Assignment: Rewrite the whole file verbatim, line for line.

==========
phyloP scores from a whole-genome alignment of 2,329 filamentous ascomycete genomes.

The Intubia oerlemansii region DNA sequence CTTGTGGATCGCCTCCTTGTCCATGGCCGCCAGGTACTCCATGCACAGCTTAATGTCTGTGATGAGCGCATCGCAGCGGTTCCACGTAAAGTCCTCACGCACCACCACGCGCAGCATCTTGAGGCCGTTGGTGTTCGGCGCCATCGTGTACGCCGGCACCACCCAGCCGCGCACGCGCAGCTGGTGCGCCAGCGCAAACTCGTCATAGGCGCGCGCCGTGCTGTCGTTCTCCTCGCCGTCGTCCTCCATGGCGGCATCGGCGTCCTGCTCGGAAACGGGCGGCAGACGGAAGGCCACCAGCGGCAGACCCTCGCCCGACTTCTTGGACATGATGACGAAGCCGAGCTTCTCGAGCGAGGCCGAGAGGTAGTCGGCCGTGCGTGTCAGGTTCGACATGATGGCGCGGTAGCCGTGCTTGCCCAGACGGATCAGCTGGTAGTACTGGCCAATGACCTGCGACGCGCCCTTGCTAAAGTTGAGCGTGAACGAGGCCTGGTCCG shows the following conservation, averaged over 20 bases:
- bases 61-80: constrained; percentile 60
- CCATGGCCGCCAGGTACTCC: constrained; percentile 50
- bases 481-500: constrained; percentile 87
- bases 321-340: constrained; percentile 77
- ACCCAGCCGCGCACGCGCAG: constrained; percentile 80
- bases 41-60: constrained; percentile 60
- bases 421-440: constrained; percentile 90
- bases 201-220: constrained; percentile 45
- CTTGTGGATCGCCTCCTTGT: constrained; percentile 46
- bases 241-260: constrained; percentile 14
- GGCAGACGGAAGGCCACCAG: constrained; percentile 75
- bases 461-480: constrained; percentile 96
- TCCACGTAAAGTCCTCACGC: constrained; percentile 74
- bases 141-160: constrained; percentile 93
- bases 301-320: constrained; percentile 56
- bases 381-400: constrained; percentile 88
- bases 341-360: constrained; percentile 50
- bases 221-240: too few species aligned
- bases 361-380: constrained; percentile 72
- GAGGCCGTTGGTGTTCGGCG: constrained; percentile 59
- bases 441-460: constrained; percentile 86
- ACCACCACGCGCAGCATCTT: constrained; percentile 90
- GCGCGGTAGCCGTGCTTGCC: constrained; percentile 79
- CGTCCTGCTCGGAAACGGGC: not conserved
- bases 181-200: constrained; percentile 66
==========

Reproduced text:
phyloP scores from a whole-genome alignment of 2,329 filamentous ascomycete genomes.

The Intubia oerlemansii region DNA sequence CTTGTGGATCGCCTCCTTGTCCATGGCCGCCAGGTACTCCATGCACAGCTTAATGTCTGTGATGAGCGCATCGCAGCGGTTCCACGTAAAGTCCTCACGCACCACCACGCGCAGCATCTTGAGGCCGTTGGTGTTCGGCGCCATCGTGTACGCCGGCACCACCCAGCCGCGCACGCGCAGCTGGTGCGCCAGCGCAAACTCGTCATAGGCGCGCGCCGTGCTGTCGTTCTCCTCGCCGTCGTCCTCCATGGCGGCATCGGCGTCCTGCTCGGAAACGGGCGGCAGACGGAAGGCCACCAGCGGCAGACCCTCGCCCGACTTCTTGGACATGATGACGAAGCCGAGCTTCTCGAGCGAGGCCGAGAGGTAGTCGGCCGTGCGTGTCAGGTTCGACATGATGGCGCGGTAGCCGTGCTTGCCCAGACGGATCAGCTGGTAGTACTGGCCAATGACCTGCGACGCGCCCTTGCTAAAGTTGAGCGTGAACGAGGCCTGGTCCG shows the following conservation, averaged over 20 bases:
- bases 61-80: constrained; percentile 60
- CCATGGCCGCCAGGTACTCC: constrained; percentile 50
- bases 481-500: constrained; percentile 87
- bases 321-340: constrained; percentile 77
- ACCCAGCCGCGCACGCGCAG: constrained; percentile 80
- bases 41-60: constrained; percentile 60
- bases 421-440: constrained; percentile 90
- bases 201-220: constrained; percentile 45
- CTTGTGGATCGCCTCCTTGT: constrained; percentile 46
- bases 241-260: constrained; percentile 14
- GGCAGACGGAAGGCCACCAG: constrained; percentile 75
- bases 461-480: constrained; percentile 96
- TCCACGTAAAGTCCTCACGC: constrained; percentile 74
- bases 141-160: constrained; percentile 93
- bases 301-320: constrained; percentile 56
- bases 381-400: constrained; percentile 88
- bases 341-360: constrained; percentile 50
- bases 221-240: too few species aligned
- bases 361-380: constrained; percentile 72
- GAGGCCGTTGGTGTTCGGCG: constrained; percentile 59
- bases 441-460: constrained; percentile 86
- ACCACCACGCGCAGCATCTT: constrained; percentile 90
- GCGCGGTAGCCGTGCTTGCC: constrained; percentile 79
- CGTCCTGCTCGGAAACGGGC: not conserved
- bases 181-200: constrained; percentile 66